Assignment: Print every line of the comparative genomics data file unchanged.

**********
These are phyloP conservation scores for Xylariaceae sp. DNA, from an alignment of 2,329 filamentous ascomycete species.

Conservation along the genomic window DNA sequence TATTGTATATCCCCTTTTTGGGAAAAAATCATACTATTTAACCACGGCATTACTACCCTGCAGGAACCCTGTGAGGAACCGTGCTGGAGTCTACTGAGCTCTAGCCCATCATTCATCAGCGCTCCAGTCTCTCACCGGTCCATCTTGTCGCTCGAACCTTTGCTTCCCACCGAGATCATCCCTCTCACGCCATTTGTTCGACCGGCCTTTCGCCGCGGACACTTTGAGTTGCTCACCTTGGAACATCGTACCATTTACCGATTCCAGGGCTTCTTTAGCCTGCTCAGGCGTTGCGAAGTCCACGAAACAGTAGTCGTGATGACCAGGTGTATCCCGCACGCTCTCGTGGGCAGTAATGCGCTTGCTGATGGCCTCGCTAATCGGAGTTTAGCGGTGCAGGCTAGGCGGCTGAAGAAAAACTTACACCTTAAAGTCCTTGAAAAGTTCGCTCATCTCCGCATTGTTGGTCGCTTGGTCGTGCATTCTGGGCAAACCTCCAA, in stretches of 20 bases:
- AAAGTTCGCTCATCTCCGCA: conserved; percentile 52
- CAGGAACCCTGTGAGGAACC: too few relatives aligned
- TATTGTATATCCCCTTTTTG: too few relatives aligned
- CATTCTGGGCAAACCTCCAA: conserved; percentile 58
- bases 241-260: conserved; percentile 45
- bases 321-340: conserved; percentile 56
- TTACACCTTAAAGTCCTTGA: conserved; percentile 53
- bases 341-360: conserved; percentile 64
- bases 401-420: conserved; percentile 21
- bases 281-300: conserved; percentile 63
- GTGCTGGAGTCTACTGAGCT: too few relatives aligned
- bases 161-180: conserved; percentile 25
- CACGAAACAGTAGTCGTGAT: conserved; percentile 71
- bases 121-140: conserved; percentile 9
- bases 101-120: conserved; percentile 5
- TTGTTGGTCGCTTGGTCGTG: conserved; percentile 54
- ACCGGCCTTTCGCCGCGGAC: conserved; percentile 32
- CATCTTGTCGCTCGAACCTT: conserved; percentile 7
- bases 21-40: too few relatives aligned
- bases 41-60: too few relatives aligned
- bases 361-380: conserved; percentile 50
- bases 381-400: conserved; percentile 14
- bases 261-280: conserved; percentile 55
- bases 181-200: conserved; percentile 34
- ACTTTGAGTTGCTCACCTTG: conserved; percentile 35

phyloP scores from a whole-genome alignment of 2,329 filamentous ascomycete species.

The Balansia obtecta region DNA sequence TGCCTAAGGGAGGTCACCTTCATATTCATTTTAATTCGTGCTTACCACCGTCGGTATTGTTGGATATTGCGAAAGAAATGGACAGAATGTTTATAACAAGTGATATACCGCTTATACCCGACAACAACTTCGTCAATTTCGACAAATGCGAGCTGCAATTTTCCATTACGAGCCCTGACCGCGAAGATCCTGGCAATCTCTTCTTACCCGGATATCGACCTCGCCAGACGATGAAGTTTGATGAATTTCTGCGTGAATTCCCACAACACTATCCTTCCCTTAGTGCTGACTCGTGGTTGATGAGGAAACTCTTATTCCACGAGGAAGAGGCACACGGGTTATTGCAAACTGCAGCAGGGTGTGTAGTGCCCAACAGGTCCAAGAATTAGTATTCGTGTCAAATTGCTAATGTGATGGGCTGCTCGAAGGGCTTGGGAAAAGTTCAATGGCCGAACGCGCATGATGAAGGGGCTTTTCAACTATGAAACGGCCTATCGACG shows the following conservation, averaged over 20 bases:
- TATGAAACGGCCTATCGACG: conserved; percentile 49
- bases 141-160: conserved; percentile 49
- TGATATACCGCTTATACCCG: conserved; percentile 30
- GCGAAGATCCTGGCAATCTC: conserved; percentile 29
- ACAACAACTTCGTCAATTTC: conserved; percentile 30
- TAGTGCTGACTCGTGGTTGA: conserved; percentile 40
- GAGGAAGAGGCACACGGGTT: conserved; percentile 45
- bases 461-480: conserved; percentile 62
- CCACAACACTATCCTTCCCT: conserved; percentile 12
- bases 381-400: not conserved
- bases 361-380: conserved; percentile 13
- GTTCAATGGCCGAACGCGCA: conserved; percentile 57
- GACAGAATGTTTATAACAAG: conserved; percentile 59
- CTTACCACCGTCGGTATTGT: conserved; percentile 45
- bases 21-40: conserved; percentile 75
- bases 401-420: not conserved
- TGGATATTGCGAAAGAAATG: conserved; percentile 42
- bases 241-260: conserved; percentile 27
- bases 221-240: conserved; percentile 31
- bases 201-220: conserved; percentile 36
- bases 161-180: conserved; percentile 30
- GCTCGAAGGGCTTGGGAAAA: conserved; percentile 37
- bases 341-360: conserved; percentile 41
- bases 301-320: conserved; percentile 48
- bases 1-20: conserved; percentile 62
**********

These are phyloP conservation scores for Xylariaceae sp. DNA, from an alignment of 2,329 filamentous ascomycete species.

Conservation along the genomic window DNA sequence TATTGTATATCCCCTTTTTGGGAAAAAATCATACTATTTAACCACGGCATTACTACCCTGCAGGAACCCTGTGAGGAACCGTGCTGGAGTCTACTGAGCTCTAGCCCATCATTCATCAGCGCTCCAGTCTCTCACCGGTCCATCTTGTCGCTCGAACCTTTGCTTCCCACCGAGATCATCCCTCTCACGCCATTTGTTCGACCGGCCTTTCGCCGCGGACACTTTGAGTTGCTCACCTTGGAACATCGTACCATTTACCGATTCCAGGGCTTCTTTAGCCTGCTCAGGCGTTGCGAAGTCCACGAAACAGTAGTCGTGATGACCAGGTGTATCCCGCACGCTCTCGTGGGCAGTAATGCGCTTGCTGATGGCCTCGCTAATCGGAGTTTAGCGGTGCAGGCTAGGCGGCTGAAGAAAAACTTACACCTTAAAGTCCTTGAAAAGTTCGCTCATCTCCGCATTGTTGGTCGCTTGGTCGTGCATTCTGGGCAAACCTCCAA, in stretches of 20 bases:
- AAAGTTCGCTCATCTCCGCA: conserved; percentile 52
- CAGGAACCCTGTGAGGAACC: too few relatives aligned
- TATTGTATATCCCCTTTTTG: too few relatives aligned
- CATTCTGGGCAAACCTCCAA: conserved; percentile 58
- bases 241-260: conserved; percentile 45
- bases 321-340: conserved; percentile 56
- TTACACCTTAAAGTCCTTGA: conserved; percentile 53
- bases 341-360: conserved; percentile 64
- bases 401-420: conserved; percentile 21
- bases 281-300: conserved; percentile 63
- GTGCTGGAGTCTACTGAGCT: too few relatives aligned
- bases 161-180: conserved; percentile 25
- CACGAAACAGTAGTCGTGAT: conserved; percentile 71
- bases 121-140: conserved; percentile 9
- bases 101-120: conserved; percentile 5
- TTGTTGGTCGCTTGGTCGTG: conserved; percentile 54
- ACCGGCCTTTCGCCGCGGAC: conserved; percentile 32
- CATCTTGTCGCTCGAACCTT: conserved; percentile 7
- bases 21-40: too few relatives aligned
- bases 41-60: too few relatives aligned
- bases 361-380: conserved; percentile 50
- bases 381-400: conserved; percentile 14
- bases 261-280: conserved; percentile 55
- bases 181-200: conserved; percentile 34
- ACTTTGAGTTGCTCACCTTG: conserved; percentile 35

phyloP scores from a whole-genome alignment of 2,329 filamentous ascomycete species.

The Balansia obtecta region DNA sequence TGCCTAAGGGAGGTCACCTTCATATTCATTTTAATTCGTGCTTACCACCGTCGGTATTGTTGGATATTGCGAAAGAAATGGACAGAATGTTTATAACAAGTGATATACCGCTTATACCCGACAACAACTTCGTCAATTTCGACAAATGCGAGCTGCAATTTTCCATTACGAGCCCTGACCGCGAAGATCCTGGCAATCTCTTCTTACCCGGATATCGACCTCGCCAGACGATGAAGTTTGATGAATTTCTGCGTGAATTCCCACAACACTATCCTTCCCTTAGTGCTGACTCGTGGTTGATGAGGAAACTCTTATTCCACGAGGAAGAGGCACACGGGTTATTGCAAACTGCAGCAGGGTGTGTAGTGCCCAACAGGTCCAAGAATTAGTATTCGTGTCAAATTGCTAATGTGATGGGCTGCTCGAAGGGCTTGGGAAAAGTTCAATGGCCGAACGCGCATGATGAAGGGGCTTTTCAACTATGAAACGGCCTATCGACG shows the following conservation, averaged over 20 bases:
- TATGAAACGGCCTATCGACG: conserved; percentile 49
- bases 141-160: conserved; percentile 49
- TGATATACCGCTTATACCCG: conserved; percentile 30
- GCGAAGATCCTGGCAATCTC: conserved; percentile 29
- ACAACAACTTCGTCAATTTC: conserved; percentile 30
- TAGTGCTGACTCGTGGTTGA: conserved; percentile 40
- GAGGAAGAGGCACACGGGTT: conserved; percentile 45
- bases 461-480: conserved; percentile 62
- CCACAACACTATCCTTCCCT: conserved; percentile 12
- bases 381-400: not conserved
- bases 361-380: conserved; percentile 13
- GTTCAATGGCCGAACGCGCA: conserved; percentile 57
- GACAGAATGTTTATAACAAG: conserved; percentile 59
- CTTACCACCGTCGGTATTGT: conserved; percentile 45
- bases 21-40: conserved; percentile 75
- bases 401-420: not conserved
- TGGATATTGCGAAAGAAATG: conserved; percentile 42
- bases 241-260: conserved; percentile 27
- bases 221-240: conserved; percentile 31
- bases 201-220: conserved; percentile 36
- bases 161-180: conserved; percentile 30
- GCTCGAAGGGCTTGGGAAAA: conserved; percentile 37
- bases 341-360: conserved; percentile 41
- bases 301-320: conserved; percentile 48
- bases 1-20: conserved; percentile 62